Recovering From Midlife Divorce – Step 4

Apr 20

This is part of a series.

HeartsWhen recovering from your midlife divorce you MUST wait to date. I cannot emphasize this enough. Since my divorce I have met many people in divorce recovery who have been divorced twice. Often, the second divorce is rooted in decisions that were made during and shortly after the first divorce.

I know, I know, you’ve been part of a couple for more than half your life. It feels weird to be single. You feel needy and unbalanced and wrong.

Guess what? When you feel needy and unbalanced and wrong, chances are you’ll make compromises just to keep from being alone. I wasn’t myself when I was grieving the end of my marriage. The only men who were attracted to me when I was in that state were also emotionally unhealthy. Who needs that? Not me and not you.

So, when is it okay to date?

Don’t date while you’re going through the divorce. Really. Just don’t. Separated is another word for married. Divorcing means still married. Don’t go there even if the divorce is taking forever. If you’re legally married, you are not ready to date. You need to use your time and energy to disengage from the marriage.

After your divorce is final, don’t date other people who are still married. Sometimes those “divorces” are not even filed. Sometimes “separated” means that they don’t sleep in the same bed every night.

So, when is it REALLY okay to date?

There are several schools of thought. Some experts advocate mathematical formulas based on how long you were married. The most extreme formula I’ve ever heard said to wait one year for every four years of marriage. So, for my 25-year marriage I should wait more than six years just to begin dating? Um, no.

I’ve also heard you should wait one month for every year of marriage. That’s a much more reasonable formula, but I’m not sure it’s right for everyone. In Dating for Dummies, Dr. Joy Brown suggests waiting for a full year after the divorce is final. I think that’s a very good idea.

Mostly, I think you should wait to date until you feel emotionally healthy and happy. When you no longer feel you neeeeed a significant other is when you’re ready to find one.

Elizabeth Siggy

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  1. Good advice. I waited about 4 years, which was right for me. Dating any sooner, I wouldn’t have been very good company. I had a lot on my mind and a lot to do to get my life back in order. (BTW, love your Elegant Theme!)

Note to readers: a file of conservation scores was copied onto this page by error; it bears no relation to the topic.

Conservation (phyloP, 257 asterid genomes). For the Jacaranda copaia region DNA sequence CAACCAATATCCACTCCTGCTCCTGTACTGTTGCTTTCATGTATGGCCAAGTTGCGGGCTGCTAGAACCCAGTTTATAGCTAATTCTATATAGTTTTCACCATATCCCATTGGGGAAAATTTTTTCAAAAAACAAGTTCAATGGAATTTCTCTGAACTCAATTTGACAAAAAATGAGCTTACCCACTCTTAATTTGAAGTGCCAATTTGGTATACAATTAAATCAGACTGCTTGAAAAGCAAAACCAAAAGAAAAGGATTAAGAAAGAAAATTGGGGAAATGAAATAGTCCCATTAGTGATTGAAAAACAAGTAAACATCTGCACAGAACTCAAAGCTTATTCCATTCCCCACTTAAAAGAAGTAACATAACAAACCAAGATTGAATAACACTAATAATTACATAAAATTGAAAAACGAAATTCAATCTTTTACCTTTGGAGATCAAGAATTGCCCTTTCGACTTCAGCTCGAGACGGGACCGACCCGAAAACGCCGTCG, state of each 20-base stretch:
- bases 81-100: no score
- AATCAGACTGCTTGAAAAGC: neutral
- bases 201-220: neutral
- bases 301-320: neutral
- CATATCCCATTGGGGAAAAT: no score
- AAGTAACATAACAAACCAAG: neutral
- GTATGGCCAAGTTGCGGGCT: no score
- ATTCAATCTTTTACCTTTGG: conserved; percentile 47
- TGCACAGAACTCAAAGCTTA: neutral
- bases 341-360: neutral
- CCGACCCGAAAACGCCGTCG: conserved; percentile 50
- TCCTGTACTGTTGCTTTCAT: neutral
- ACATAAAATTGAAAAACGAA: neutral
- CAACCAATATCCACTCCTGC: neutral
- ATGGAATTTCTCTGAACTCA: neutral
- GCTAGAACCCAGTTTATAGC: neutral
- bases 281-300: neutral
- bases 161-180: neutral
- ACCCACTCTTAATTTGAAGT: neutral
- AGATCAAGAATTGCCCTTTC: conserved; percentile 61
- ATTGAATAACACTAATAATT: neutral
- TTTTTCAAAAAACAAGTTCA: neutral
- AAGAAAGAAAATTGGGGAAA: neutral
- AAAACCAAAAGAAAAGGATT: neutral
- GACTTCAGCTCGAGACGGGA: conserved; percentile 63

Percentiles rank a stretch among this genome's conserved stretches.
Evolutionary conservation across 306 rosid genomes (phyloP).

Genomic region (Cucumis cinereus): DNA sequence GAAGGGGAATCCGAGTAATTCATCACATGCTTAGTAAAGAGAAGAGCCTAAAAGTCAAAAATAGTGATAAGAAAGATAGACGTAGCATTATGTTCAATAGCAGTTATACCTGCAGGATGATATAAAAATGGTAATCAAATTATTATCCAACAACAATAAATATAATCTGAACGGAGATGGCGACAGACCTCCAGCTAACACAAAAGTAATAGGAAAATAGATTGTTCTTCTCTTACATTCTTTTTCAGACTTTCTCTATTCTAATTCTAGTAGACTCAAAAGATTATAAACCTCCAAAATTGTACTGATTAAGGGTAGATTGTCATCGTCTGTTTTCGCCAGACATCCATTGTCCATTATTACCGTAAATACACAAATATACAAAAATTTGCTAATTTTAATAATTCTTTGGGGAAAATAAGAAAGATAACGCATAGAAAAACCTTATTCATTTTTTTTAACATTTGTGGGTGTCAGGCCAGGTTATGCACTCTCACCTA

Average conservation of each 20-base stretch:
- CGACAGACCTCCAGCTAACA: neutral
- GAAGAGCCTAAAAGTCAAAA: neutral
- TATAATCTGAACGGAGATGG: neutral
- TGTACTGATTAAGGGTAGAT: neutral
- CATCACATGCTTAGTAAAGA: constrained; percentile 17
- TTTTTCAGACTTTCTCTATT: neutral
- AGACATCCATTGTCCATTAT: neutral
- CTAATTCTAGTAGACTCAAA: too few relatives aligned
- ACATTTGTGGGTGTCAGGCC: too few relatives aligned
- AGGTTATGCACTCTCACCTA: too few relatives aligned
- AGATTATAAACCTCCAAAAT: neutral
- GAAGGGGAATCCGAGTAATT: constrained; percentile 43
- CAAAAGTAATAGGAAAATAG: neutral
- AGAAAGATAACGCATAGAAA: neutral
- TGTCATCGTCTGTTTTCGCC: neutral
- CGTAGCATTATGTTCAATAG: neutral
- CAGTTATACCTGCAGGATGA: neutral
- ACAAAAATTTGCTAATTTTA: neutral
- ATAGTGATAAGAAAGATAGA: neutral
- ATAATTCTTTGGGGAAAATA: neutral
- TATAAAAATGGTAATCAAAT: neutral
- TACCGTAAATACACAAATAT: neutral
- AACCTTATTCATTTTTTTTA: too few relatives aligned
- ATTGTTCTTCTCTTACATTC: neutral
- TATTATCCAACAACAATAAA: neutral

• Carolyn Soltis /

      I tend to go with Dr. Joy Brown. I’ll be 66 by the time everything’s final, and can’t wait too long or I’ll be pushing up daisies before the next kiss.

    • Elizabeth /

      Thanks, Patricia. I think you were wise to wait until you had your life back in order.

  2. I think it’s an individual choice. And, as you’ve said it’s really about being ready in a healthy way. Some people stay in that separated state for years and are over all emotional attachments and ready to date. Others not so much.

    That being said, I prefer not to date men who are separated unless they’ve explained their situation. I have to follow my instincts.

    • Elizabeth /

      Exactly. Once you’re emotionally healthy then you can follow your instincts.

  3. Holly /

    I think if you still have kids at home you have to consider them. I’ve seen friends of mine and especially friends of my kids go through the nightmares of “stepfamily” and there’s no way I would have done that to mine. I don’t think it is fair. I was married for 21 years, I’ve been divorced for 10 and I haven’t the remotest interest in dating. Or at least not in the process of finding someone to date. At this point, now that my kids are grown, I would be open if someone were to ask me out, but I’m not going to actively seek it out. When I realize what I miss about having a man around is the second income and someone to take of yard work, cars and things that break, well, it doesn’t seem like a reason to get out there. I really just need a bigger paycheck to hire a handyman…

    • Elizabeth /

      You’re so right about considering the children. I’ve seen some of those stepfamily issues and it can be so ugly. I’ve also met couples who dated for several years because they didn’t want to create that kind of dynamic for their children.

      • Carolyn Soltis /

        Do not discount ADULT children. They can be accepting or very toxic to a marriage later in life. Watch out for adult children with repeated legal/criminal issues, long history of unemployment or multiple illegitimate children. Avoid trying to “rescue”. Bad karma there.

        • Elizabeth /

          That’s a very good point, Carolyn. Thanks for bringing it up!

          • Jane /

            Date!? After 33 years with a narcissist I have no desire to be involved with any man yet. I left mine two years ago and just want to help my children stabilize and get through this time. It is tough on my whole extended family. No dating for me.

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